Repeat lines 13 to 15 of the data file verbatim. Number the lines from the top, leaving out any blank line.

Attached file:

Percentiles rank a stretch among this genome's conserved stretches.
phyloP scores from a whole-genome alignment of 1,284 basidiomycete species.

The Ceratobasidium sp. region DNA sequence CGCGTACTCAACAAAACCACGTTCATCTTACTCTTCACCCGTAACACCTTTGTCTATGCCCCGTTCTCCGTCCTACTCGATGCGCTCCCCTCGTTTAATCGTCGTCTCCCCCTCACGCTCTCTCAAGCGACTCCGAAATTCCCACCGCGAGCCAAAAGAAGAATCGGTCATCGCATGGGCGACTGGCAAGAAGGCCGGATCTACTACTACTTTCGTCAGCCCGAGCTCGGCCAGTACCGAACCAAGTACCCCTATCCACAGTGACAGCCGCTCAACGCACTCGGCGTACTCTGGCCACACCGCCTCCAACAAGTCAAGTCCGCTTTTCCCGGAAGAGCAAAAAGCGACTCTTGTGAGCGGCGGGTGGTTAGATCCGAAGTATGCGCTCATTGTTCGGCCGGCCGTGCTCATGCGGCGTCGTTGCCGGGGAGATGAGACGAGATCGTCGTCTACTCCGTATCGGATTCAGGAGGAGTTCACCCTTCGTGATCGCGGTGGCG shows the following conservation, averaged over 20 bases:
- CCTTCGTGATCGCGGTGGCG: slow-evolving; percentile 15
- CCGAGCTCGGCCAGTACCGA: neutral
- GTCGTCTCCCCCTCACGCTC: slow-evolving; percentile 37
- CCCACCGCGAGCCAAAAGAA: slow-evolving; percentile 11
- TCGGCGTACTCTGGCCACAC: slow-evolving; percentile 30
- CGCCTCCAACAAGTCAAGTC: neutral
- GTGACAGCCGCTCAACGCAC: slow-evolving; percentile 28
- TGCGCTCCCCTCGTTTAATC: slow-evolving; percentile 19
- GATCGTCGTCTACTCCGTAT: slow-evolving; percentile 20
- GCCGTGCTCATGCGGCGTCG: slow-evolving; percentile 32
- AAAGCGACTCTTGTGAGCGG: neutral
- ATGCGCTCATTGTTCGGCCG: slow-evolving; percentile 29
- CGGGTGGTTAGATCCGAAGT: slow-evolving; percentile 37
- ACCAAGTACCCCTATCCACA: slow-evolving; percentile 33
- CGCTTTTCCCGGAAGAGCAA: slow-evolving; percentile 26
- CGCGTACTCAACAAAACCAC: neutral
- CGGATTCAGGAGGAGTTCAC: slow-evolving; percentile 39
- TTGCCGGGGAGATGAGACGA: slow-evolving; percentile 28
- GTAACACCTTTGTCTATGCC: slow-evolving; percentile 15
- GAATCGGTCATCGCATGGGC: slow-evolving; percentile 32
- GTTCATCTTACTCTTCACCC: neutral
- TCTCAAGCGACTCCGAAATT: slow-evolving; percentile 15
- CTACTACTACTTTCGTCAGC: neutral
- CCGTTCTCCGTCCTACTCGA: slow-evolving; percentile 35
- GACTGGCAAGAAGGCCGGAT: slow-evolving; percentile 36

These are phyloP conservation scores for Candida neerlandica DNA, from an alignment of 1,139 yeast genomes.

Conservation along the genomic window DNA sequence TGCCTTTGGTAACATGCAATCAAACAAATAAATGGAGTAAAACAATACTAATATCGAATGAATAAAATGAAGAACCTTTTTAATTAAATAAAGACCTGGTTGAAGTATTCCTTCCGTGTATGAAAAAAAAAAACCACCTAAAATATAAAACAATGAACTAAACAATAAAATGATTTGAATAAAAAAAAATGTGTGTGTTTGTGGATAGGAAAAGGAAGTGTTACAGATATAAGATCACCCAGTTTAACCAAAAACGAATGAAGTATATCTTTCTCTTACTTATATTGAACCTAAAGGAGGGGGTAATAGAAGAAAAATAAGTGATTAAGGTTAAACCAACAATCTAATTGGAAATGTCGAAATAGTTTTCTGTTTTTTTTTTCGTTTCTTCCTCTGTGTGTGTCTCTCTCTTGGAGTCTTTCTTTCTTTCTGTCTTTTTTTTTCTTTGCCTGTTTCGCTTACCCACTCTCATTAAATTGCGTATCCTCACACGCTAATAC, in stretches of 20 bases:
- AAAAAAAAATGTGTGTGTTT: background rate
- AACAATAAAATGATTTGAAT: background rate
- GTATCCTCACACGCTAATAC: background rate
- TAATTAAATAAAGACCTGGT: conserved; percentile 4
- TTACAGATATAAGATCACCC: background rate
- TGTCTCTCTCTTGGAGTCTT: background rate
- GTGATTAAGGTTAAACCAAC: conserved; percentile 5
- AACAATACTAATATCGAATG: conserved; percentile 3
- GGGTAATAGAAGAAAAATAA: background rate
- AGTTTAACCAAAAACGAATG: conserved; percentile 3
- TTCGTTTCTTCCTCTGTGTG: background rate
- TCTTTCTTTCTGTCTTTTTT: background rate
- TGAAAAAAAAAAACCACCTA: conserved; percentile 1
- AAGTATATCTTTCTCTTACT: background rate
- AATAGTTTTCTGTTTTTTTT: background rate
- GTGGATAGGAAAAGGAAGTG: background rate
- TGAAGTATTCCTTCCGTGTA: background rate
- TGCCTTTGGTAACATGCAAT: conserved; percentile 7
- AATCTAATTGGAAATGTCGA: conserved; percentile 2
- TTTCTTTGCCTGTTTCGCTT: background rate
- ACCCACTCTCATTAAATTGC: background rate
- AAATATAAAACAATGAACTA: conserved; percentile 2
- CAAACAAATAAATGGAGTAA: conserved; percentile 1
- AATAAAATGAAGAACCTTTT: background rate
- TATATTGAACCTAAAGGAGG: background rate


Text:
- GCCGTGCTCATGCGGCGTCG: slow-evolving; percentile 32
- AAAGCGACTCTTGTGAGCGG: neutral
- ATGCGCTCATTGTTCGGCCG: slow-evolving; percentile 29